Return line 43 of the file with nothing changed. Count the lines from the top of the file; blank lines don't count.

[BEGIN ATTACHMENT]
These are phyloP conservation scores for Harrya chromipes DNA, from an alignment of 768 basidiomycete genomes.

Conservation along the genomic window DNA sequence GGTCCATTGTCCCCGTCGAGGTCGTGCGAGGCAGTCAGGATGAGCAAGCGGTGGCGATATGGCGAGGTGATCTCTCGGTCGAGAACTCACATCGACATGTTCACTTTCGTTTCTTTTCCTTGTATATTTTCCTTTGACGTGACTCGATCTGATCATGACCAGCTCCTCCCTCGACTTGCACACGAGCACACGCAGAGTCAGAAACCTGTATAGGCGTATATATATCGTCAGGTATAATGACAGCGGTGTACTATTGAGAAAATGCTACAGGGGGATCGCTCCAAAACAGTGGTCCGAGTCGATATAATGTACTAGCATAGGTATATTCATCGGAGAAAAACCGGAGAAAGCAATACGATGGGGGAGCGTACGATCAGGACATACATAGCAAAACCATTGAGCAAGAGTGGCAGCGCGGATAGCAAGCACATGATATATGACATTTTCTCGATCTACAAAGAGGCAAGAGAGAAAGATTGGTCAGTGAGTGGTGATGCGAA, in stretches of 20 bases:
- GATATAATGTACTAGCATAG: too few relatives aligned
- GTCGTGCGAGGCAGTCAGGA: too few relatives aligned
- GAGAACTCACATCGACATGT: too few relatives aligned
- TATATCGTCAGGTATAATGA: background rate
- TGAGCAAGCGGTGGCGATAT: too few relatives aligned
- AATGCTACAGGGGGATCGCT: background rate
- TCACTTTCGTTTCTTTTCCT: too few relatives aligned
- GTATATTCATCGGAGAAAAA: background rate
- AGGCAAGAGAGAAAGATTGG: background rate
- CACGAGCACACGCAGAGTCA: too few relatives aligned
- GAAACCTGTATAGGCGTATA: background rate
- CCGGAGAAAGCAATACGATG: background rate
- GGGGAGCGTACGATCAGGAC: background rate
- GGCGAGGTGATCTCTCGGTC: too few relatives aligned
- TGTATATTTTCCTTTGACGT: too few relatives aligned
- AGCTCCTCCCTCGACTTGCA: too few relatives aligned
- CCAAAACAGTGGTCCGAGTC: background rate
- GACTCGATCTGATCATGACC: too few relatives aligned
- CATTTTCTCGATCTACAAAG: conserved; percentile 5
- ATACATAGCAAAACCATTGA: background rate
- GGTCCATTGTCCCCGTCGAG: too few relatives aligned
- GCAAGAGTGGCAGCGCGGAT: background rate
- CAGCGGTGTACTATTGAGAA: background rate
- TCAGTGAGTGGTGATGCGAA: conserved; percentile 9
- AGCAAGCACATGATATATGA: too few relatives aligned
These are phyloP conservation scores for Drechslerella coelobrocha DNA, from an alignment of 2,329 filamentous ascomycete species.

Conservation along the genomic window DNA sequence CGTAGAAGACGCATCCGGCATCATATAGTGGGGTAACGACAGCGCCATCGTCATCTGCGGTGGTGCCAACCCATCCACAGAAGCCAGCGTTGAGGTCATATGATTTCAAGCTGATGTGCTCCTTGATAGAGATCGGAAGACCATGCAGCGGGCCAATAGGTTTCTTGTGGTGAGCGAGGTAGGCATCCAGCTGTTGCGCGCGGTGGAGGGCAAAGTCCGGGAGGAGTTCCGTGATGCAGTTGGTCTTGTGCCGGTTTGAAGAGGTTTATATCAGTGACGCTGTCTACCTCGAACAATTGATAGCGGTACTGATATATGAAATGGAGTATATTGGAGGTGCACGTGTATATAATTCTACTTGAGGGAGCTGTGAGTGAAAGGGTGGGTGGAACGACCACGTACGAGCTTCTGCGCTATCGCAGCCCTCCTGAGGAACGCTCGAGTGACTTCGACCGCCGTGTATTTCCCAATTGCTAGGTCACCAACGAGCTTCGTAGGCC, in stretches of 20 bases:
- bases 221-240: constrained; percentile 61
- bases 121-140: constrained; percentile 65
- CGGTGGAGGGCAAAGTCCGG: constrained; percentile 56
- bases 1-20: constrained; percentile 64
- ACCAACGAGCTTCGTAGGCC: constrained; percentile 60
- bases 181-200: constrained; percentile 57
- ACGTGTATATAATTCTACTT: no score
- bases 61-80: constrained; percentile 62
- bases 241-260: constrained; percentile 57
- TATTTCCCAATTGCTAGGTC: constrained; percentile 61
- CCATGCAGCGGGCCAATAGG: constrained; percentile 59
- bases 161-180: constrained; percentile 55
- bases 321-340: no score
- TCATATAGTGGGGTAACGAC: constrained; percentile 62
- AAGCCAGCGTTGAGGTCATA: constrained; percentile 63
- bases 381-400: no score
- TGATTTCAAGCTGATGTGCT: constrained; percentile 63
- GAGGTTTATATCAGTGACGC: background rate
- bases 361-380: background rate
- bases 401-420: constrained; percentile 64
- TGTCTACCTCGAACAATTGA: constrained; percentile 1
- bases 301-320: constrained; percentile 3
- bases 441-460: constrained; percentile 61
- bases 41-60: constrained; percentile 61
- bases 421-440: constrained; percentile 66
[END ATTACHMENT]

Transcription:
- TCATATAGTGGGGTAACGAC: constrained; percentile 62